Smart rings are the fitness trackers of the future — unobtrusive, screen-less devices that keep an eye on all of your important data, helping you make healthier decisions. It’s a relatively new market, and one of the newest players is the Ultrahuman Ring Air. This is a lightweight, comfortable ring looking to take on the likes of the Oura ring with its health tracking.
But how does it compare to Oura, and who is this ring best suited to? To find out more, I wore the Ultrahuman ring every day for 60 days, tracking my sleep, movement, stimulant window and more. My Ultrahuman Ring Air review will help you see how it compares to some of the best fitness trackers on the market.
Ultrahuman Ring Air review: Cheat sheet
It’s hard to know whether you’ll enjoy the experience of wearing a smart ring, until you’ve tried one. The Ultrahuman Ring Air might look bulky, but it weighs in at just 2.4g (0.08oz), and is designed to fit like a piece of jewelry.
Perfect for people who don’t want to look like they are wearing one of the best running watches or best fitness trackers all of the time, the ring is relatively unobtrusive. I'm not a fan of the matte black, but there's other color options available.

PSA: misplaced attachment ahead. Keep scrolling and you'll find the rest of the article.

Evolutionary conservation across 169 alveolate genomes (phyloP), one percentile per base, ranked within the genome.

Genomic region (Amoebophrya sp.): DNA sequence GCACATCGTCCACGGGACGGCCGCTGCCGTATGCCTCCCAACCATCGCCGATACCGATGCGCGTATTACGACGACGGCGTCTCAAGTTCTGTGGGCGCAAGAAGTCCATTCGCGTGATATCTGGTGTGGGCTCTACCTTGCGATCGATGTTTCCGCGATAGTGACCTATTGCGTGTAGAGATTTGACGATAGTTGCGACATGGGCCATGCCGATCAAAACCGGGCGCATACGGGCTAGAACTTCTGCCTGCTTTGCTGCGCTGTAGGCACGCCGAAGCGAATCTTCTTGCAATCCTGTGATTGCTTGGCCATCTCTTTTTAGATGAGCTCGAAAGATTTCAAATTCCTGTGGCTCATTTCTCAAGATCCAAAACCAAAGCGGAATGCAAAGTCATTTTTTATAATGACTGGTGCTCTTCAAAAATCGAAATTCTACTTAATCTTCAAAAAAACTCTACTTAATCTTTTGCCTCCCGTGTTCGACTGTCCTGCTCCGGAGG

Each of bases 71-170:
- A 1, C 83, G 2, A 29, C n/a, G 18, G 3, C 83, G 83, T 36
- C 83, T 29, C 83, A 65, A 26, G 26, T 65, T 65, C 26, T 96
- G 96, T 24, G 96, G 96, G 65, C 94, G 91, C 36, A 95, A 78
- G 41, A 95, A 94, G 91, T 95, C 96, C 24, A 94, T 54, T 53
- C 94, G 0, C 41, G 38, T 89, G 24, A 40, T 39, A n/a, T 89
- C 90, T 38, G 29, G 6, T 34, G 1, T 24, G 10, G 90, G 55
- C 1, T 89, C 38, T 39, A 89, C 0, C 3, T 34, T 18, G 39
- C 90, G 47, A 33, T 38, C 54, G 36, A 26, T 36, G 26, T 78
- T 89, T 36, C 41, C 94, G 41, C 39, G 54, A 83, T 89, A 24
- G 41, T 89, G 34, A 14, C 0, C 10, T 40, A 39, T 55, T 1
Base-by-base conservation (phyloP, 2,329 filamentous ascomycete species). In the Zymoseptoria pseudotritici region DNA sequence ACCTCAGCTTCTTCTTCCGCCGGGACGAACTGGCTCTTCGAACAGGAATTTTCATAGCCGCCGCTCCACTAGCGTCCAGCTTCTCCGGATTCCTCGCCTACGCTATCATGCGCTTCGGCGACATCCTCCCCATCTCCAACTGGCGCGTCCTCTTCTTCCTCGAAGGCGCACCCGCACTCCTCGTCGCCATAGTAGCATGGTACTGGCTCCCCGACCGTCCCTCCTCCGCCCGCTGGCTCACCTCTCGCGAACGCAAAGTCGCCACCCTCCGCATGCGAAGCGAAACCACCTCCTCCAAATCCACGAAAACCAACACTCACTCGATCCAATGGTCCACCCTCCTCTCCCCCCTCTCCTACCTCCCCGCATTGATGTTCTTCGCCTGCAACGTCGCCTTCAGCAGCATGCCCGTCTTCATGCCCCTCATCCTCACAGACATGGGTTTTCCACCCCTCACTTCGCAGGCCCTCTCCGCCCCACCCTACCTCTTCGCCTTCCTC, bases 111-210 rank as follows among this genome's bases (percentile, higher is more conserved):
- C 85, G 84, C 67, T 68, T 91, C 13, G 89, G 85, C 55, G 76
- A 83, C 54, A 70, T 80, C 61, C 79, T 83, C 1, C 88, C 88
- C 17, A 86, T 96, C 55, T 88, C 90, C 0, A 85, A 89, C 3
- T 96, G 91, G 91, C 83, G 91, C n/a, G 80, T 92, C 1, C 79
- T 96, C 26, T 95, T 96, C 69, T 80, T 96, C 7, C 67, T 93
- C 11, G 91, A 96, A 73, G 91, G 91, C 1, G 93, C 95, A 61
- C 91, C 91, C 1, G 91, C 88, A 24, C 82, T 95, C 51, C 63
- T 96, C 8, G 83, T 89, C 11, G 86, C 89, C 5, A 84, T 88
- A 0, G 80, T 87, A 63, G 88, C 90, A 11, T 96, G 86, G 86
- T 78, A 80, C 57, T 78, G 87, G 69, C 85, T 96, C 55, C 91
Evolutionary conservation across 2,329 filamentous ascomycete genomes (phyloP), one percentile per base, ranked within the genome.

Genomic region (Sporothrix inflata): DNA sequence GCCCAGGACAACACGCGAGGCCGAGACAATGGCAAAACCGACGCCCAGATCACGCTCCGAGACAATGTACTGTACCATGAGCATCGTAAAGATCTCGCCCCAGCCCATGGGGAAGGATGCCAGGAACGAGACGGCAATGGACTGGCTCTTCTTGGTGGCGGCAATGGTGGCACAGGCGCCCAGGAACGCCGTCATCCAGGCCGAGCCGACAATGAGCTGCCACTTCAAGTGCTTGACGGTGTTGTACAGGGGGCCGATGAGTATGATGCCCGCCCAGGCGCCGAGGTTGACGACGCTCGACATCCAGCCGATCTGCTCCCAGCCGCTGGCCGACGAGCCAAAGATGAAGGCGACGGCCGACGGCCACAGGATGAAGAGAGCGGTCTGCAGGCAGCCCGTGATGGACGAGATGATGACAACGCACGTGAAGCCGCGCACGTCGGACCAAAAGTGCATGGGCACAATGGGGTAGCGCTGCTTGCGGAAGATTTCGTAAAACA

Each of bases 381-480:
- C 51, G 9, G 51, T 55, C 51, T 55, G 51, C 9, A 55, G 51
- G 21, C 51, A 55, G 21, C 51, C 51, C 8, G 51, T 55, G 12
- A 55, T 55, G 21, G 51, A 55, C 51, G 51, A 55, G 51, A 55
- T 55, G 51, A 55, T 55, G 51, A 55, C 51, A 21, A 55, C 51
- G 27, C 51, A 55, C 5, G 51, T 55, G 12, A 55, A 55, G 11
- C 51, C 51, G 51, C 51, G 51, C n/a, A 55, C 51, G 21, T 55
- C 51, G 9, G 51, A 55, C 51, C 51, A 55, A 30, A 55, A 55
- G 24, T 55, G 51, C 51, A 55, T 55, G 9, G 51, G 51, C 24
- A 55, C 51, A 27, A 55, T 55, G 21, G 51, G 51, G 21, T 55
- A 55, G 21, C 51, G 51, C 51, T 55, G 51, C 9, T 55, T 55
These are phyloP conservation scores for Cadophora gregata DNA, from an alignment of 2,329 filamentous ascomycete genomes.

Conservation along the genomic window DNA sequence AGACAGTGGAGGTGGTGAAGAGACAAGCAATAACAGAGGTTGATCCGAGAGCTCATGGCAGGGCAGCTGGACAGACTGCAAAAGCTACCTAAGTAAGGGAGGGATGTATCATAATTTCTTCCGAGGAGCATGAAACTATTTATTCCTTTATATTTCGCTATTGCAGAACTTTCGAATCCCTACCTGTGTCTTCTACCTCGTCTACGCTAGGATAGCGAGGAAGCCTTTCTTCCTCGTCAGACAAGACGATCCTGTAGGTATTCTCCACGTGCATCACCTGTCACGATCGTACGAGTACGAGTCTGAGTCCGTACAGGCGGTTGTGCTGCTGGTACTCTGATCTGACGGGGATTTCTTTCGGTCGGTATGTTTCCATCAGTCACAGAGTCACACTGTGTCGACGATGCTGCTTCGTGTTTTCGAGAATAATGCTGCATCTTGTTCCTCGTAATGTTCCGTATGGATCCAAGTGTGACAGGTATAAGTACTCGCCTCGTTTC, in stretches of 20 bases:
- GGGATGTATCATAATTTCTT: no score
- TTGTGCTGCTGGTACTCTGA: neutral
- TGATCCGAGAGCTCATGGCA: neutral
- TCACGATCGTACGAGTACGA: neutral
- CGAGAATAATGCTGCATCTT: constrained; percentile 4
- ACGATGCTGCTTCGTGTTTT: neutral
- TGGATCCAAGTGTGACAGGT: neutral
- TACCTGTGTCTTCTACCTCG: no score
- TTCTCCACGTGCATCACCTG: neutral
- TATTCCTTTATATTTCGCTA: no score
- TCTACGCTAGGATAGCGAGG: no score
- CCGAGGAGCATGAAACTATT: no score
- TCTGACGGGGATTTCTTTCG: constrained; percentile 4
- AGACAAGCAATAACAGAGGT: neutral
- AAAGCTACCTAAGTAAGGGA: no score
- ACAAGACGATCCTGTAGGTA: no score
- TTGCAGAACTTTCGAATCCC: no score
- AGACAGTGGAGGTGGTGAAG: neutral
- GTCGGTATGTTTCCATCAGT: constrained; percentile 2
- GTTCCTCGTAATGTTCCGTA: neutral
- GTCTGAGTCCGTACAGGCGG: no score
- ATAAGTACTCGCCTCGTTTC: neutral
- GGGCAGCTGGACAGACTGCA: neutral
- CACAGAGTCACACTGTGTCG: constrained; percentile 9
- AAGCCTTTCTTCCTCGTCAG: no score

Ultrahuman Ring Air: Specs
Color options: Matte BlackAster Black, Bionic Gold and Space Silver
Battery life: 4 days
Water resistant: 330 feet
Heart rate sensor: Yes
Skin temperature sensor: Yes
The ring does a good job of tracking all the basics — it’s easy to see at a glance how well you slept, how much movement you got during the day, how well you’ve recovered and when you should stop sipping coffee to get a better night’s sleep.
The app breaks all the information down well, but it isn’t quite as user-friendly as Oura’s offering. That said, Ultrahuman is a relatively new name on the market, and during my testing, I had multiple updates to download to my phone and ring. Another big benefit is that you don’t have to pay a subscription fee to use the ring, as you do with Oura.
The downside is that there isn’t any option to link the data to third-party apps to help you use it. For example, I can keep an eye on my skin temperature, but can’t link it to any popular menstrual cycle tracking apps to work out when I’ve ovulated. What’s more, in the matte black version I tested, the Ultrahuman ring got a little scratched — understandable, but I wonder how it would wear over time.
Ultrahuman Ring Air review: Price and availability
The Ultrahuman Ring Air costs $349 and is available from Ultrahuman directly, as well as via Amazon. At the time of testing, it was only available in matte black, but since then it has launched in three other color options — Aster Black, Bionic Gold, and Space Silver.
If I could choose, I’d have opted for the gold or silver versions of the ring, which help it disappear and look more like jewerly. Ultrahuman is currently allowing you to trade in another fitness tracking ring, including an Oura, and get $100 off — a ballsy move.